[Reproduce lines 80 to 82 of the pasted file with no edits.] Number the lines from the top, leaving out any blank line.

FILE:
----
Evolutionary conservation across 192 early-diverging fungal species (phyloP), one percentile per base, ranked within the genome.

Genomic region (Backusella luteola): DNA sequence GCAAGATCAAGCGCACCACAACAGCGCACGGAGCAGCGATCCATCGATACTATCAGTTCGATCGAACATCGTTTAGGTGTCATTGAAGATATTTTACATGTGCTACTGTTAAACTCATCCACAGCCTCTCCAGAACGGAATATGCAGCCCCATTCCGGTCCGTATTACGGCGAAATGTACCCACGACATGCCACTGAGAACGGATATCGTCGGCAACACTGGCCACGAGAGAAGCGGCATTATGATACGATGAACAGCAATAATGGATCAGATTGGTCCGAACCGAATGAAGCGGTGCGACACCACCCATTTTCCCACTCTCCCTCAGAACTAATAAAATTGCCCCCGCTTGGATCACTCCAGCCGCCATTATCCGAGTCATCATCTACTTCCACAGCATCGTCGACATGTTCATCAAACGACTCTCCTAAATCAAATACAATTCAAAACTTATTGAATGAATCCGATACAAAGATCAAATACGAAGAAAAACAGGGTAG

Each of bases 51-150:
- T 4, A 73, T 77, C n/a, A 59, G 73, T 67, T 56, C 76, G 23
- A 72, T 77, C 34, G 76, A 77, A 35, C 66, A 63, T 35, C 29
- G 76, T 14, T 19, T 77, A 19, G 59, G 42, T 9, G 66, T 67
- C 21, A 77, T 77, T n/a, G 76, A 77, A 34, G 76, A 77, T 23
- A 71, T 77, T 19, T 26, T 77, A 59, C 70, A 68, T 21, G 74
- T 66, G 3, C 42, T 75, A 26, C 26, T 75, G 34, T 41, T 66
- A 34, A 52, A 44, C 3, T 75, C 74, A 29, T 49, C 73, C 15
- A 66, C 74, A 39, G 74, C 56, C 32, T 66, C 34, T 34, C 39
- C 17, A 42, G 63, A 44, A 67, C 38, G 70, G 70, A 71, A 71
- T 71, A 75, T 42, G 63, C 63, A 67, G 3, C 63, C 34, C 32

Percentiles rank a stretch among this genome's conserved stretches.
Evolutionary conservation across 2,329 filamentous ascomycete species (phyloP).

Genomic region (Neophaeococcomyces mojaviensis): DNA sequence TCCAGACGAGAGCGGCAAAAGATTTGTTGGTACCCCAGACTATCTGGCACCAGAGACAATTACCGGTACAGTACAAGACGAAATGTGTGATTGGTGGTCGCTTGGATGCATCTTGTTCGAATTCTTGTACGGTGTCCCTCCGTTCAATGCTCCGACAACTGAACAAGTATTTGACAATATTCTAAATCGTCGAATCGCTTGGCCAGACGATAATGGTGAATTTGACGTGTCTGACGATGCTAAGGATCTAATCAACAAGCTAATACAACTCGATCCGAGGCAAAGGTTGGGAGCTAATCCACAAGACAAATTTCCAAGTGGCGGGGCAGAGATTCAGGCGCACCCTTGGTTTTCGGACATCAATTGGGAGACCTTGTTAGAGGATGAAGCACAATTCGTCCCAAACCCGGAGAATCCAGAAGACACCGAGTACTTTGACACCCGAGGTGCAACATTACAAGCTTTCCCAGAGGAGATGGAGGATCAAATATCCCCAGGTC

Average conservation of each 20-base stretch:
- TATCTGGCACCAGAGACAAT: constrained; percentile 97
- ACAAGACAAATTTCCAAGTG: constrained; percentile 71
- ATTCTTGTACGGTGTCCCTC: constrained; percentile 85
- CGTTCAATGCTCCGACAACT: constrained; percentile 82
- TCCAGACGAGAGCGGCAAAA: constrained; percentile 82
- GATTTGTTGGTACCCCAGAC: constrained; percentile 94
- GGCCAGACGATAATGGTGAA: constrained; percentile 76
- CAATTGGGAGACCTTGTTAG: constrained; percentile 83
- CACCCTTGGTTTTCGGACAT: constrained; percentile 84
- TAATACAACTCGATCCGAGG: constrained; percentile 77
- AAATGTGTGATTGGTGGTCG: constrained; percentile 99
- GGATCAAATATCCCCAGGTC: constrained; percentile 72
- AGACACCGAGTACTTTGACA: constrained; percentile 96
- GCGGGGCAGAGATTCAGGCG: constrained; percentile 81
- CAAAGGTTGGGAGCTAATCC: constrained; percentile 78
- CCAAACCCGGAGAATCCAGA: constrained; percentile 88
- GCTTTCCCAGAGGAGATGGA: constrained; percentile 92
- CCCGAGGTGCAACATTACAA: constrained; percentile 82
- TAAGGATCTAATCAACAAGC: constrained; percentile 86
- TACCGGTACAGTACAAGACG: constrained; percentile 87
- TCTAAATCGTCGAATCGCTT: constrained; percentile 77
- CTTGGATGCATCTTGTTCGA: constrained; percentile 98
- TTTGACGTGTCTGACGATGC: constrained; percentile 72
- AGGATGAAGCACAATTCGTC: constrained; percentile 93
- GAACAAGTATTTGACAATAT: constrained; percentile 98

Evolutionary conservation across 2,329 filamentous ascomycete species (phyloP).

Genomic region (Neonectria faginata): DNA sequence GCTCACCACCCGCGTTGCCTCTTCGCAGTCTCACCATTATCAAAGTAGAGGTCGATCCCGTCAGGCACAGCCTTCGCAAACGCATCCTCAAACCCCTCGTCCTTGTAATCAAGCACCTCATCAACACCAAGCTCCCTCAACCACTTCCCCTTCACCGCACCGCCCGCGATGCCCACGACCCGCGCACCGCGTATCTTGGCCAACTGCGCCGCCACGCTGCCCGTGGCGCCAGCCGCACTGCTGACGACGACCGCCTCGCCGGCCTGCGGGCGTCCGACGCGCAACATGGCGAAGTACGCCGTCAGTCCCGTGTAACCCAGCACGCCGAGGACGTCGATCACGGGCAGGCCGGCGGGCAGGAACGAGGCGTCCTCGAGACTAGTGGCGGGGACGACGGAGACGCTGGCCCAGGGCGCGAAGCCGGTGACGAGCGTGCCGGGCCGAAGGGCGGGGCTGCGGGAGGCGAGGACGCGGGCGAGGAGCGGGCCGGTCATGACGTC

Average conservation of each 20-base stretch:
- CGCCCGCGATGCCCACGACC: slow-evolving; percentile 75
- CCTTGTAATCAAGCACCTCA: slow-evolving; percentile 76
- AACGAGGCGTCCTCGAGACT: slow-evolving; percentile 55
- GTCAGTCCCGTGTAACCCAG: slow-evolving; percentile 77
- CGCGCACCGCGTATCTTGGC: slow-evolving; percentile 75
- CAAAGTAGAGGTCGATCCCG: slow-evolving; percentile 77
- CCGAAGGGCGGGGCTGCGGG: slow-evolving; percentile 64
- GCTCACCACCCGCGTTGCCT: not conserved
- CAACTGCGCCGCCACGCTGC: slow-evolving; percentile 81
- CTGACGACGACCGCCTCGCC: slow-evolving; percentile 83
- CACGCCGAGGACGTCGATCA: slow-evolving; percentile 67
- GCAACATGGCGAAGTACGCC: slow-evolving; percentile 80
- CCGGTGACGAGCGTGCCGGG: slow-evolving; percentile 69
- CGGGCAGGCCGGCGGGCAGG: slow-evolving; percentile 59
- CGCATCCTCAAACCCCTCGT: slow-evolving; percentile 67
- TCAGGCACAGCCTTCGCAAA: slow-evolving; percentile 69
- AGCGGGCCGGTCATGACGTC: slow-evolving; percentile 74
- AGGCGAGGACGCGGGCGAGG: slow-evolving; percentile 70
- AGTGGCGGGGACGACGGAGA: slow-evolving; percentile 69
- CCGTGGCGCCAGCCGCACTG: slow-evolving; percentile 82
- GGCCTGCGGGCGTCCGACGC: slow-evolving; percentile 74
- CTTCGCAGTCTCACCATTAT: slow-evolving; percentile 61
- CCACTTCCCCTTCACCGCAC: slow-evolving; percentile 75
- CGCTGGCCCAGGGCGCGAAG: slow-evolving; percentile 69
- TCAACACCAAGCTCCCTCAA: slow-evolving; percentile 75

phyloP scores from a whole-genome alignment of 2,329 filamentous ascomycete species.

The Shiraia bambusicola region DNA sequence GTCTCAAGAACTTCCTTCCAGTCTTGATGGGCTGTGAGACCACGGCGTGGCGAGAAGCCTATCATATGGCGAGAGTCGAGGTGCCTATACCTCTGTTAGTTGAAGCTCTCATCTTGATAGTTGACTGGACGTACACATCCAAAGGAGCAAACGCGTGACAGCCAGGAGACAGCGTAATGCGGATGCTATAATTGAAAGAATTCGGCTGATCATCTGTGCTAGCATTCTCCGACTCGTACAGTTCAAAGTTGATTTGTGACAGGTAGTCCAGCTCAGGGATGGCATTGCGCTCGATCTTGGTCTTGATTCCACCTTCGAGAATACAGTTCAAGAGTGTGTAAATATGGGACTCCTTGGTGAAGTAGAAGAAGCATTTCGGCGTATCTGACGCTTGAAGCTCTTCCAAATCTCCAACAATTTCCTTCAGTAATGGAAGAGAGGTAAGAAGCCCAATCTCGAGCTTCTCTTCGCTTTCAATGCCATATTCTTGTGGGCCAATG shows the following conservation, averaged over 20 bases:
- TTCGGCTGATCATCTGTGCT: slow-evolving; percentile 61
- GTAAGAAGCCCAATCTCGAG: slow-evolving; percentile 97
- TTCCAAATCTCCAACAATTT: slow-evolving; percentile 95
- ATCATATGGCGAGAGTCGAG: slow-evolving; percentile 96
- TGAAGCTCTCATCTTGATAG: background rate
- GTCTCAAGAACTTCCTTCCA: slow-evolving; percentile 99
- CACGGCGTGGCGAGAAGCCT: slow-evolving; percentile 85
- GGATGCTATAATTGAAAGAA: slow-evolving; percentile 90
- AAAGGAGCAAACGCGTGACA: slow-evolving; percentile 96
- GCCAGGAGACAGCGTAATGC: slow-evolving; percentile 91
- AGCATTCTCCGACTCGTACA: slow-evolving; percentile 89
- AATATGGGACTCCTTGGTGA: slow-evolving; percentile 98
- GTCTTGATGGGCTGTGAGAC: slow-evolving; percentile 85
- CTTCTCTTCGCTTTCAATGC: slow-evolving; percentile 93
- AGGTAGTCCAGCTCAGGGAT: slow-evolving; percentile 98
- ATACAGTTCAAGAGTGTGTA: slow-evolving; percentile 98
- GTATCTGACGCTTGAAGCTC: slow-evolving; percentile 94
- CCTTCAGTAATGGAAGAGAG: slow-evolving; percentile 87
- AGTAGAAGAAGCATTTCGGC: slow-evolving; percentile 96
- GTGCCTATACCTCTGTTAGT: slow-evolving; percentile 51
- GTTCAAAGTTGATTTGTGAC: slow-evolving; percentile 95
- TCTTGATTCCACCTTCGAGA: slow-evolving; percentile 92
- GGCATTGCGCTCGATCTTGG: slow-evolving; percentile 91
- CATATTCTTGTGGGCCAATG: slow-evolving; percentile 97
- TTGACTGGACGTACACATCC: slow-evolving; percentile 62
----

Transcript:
- GGATGCTATAATTGAAAGAA: slow-evolving; percentile 90
- AAAGGAGCAAACGCGTGACA: slow-evolving; percentile 96
- GCCAGGAGACAGCGTAATGC: slow-evolving; percentile 91